Speaker: KIKUCHI Hiroki serves as the inaugural Numata Visiting Scholar in the Department of Religion, with generous support from the Bukkyō Dendō Kyōkai’s Numata Visiting Scholar and Program Fund. Prof. Kikuchi works on medieval history and history of religion in Japan. He began his research at the University of Tokyo focusing on jikyōsha (Lotus Sutra Saints) from the eighth century to the sixteenth century in Japan. He joined the Historiographical Institute (HI) at the University of Tokyo as an assistant professor in 1995. Since then, he has engaged in research on the Sanemikyōki, an aristocratic diary recorded by Sanjō Sanemi (1264–ca.1325).He also works extensively on ascetic practitioners known as hijiri and jikyōsha. This research was compiled in a book, Chūsei Bukkyō no Genkei to Tenkai (The Prototype and Development of Japanese Buddhism) in 2007 and he earned his PhD. the following year. In 2010, he published Kamakura Bukkyō e no Michi (The Road to Kamakura Buddhism). In this book, he argues that Buddhist gaku (theory) and gyō (practice), which disintegrated in the ancient period, merged again in the Kamakura period (1185–1333) by the function of shin (belief). Among these three concepts, he particularly stresses the significance of practice which has often been overlooked by scholars of Japanese Buddhist. He has extended his interest to popular Buddhism manifested in mountain religion and published his third book, Nihonjin to Yama no Shūkyō (Japanese and Mountain Religion) in 2020.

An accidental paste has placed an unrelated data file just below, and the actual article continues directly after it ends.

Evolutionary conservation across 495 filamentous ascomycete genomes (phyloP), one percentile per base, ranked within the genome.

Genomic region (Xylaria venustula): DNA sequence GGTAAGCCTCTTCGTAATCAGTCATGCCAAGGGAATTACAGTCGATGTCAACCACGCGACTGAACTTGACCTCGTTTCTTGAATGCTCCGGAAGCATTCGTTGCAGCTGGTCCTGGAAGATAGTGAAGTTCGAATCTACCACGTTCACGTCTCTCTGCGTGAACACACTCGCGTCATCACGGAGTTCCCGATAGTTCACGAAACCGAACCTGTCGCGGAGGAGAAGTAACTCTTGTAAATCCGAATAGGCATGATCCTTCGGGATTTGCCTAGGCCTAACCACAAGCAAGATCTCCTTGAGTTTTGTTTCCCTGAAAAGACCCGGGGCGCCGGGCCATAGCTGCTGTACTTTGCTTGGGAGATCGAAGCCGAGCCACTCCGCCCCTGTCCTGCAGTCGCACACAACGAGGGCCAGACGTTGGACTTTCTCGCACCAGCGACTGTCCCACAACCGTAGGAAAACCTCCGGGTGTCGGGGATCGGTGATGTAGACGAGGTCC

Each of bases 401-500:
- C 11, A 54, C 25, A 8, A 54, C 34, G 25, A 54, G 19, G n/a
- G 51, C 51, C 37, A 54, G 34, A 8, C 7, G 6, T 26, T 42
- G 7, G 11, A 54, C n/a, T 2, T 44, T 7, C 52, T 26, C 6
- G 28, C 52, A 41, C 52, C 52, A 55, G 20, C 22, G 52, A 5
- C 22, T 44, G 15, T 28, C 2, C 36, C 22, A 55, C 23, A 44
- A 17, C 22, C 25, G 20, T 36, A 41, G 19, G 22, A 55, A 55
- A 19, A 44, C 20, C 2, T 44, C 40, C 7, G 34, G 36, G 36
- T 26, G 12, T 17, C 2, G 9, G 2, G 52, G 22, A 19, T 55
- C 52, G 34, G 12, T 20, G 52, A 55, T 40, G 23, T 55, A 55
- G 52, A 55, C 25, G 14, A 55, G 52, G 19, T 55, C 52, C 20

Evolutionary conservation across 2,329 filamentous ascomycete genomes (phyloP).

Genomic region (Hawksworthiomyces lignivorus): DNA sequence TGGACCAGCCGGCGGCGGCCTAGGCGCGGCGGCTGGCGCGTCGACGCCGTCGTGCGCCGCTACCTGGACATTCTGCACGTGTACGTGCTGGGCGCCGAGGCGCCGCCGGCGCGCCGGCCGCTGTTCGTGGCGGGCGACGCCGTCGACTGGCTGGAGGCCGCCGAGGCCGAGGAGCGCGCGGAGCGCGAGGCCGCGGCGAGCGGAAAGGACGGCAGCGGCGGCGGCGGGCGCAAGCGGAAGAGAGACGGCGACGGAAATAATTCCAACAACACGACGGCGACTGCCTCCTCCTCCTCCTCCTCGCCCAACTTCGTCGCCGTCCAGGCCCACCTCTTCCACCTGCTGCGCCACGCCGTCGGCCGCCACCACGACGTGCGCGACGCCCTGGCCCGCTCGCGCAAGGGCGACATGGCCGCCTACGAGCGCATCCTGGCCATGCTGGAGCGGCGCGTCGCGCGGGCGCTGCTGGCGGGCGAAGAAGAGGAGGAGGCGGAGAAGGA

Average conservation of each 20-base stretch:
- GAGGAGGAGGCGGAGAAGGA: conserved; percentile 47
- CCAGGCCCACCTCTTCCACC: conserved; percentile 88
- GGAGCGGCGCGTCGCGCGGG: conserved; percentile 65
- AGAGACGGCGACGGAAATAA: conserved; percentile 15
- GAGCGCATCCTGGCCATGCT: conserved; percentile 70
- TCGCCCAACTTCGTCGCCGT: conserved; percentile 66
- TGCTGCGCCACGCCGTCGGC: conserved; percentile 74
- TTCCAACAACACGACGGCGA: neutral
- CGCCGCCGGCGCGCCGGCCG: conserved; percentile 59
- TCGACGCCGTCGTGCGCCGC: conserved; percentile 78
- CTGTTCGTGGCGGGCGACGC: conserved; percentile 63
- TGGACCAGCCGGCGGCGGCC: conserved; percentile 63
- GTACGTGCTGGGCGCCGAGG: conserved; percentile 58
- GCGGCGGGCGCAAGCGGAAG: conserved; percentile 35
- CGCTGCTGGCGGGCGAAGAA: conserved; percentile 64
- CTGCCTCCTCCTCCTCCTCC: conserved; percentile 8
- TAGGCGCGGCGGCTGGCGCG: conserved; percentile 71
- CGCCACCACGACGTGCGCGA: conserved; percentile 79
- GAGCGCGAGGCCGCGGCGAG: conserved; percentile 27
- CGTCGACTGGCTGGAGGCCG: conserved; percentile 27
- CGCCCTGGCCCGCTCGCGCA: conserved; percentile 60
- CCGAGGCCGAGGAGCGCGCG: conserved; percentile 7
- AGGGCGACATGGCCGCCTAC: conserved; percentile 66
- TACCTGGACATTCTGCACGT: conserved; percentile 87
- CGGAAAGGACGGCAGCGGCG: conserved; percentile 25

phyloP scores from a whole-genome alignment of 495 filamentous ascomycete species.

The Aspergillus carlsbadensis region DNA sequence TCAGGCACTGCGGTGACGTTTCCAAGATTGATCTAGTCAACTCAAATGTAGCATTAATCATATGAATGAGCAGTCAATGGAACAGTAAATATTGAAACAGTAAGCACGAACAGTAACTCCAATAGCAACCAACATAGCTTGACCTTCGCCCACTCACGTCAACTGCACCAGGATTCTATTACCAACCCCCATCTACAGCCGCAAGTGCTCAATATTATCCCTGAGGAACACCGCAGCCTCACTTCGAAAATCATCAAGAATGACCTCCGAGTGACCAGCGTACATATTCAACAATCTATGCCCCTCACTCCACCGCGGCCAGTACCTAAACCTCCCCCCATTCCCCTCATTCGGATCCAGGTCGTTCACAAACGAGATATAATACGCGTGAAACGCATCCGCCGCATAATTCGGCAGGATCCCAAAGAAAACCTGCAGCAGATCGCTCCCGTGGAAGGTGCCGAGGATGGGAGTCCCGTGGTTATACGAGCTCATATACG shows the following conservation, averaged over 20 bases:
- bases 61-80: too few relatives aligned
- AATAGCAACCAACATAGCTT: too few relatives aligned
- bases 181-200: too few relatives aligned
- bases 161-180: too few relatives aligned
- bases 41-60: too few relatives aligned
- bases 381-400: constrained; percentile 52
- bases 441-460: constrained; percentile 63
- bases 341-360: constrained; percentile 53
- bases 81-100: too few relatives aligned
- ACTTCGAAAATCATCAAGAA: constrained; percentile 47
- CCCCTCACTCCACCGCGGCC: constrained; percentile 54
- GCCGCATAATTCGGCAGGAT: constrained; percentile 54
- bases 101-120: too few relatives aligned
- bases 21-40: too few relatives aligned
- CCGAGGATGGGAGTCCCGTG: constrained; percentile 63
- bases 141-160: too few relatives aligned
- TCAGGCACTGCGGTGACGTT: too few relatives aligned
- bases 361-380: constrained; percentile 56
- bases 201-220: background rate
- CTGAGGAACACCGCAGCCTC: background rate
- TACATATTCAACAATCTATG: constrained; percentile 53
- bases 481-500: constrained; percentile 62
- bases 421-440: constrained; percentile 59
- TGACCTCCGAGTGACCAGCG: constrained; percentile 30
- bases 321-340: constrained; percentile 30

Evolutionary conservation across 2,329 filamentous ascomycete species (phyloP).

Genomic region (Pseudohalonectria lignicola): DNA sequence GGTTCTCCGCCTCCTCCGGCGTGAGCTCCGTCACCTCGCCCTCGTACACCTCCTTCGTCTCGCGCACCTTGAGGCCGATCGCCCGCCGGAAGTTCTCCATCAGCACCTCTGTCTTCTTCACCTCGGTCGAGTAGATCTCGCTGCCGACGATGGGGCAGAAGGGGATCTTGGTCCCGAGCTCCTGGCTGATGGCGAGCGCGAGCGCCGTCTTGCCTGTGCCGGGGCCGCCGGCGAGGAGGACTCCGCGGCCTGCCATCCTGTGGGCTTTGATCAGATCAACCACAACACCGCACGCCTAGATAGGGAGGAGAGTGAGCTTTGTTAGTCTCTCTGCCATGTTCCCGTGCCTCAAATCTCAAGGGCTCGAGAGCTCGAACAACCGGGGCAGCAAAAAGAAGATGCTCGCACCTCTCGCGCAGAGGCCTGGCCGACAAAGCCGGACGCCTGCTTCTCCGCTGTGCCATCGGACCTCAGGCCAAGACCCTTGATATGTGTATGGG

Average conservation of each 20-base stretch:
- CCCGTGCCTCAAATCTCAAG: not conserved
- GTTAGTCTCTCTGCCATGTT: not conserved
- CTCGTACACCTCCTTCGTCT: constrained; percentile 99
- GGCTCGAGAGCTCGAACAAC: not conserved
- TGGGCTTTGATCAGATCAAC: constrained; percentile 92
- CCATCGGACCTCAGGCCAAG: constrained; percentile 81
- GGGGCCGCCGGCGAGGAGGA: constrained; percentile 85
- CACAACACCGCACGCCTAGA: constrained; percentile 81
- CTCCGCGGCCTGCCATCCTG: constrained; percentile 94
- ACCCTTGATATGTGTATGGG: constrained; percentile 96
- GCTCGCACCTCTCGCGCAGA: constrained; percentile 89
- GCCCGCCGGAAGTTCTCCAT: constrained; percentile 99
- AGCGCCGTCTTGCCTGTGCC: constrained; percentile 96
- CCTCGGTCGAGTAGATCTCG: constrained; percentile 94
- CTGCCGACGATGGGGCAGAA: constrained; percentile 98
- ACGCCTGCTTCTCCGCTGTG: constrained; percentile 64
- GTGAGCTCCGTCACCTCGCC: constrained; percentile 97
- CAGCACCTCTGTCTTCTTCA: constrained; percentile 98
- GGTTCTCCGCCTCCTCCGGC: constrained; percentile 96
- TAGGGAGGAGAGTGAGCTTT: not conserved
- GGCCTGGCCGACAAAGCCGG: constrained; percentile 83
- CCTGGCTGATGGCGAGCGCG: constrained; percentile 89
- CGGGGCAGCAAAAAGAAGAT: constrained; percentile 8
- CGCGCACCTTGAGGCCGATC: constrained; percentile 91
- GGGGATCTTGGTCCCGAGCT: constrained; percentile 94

Currently, he is working on his next monograph, tentatively titled Chūsei Bukkyō no Dentō to Kakushin (Tradition and Innovation of Medieval Buddhism). In this book, he argues that the Tendai sect including its esoteric teachings played a significant role as the common source of medieval Japanese Buddhism. He has published articles on the monk En’ni (1202–1280) and those who succeeded him in his lineage. While these individuals have been formerly regarded as Zen monks, Prof. Kikuchi focuses on their Tendai and esoteric teachings showing their wide perspectives across plural denominations in medieval Japan. He has also contributed to the study of Nichiren (1222–1282), an important medieval monk, by showing 1) how his esoteric teachings drew not only from Tendai but also from Shingon and 2) how his criticisms of the rival Pure Land school were not only doctrinal but also emerged from the context of legal systems and urban control in the city of Kamakura.

Prof. Kikuchi is co-teaching a graduate seminar at Princeton University on the category of popular Buddhism in Japan with Prof. Bryan Lowe in the spring semester of 2021.

The Department of Religion of Princeton University is grateful to the Numata Visiting Scholar and Program Fund from Bukkyō Dendō Kyōkai, the Buddhist Studies Workshop, and the Glorisun Global Network for Buddhist Studies for supporting this event.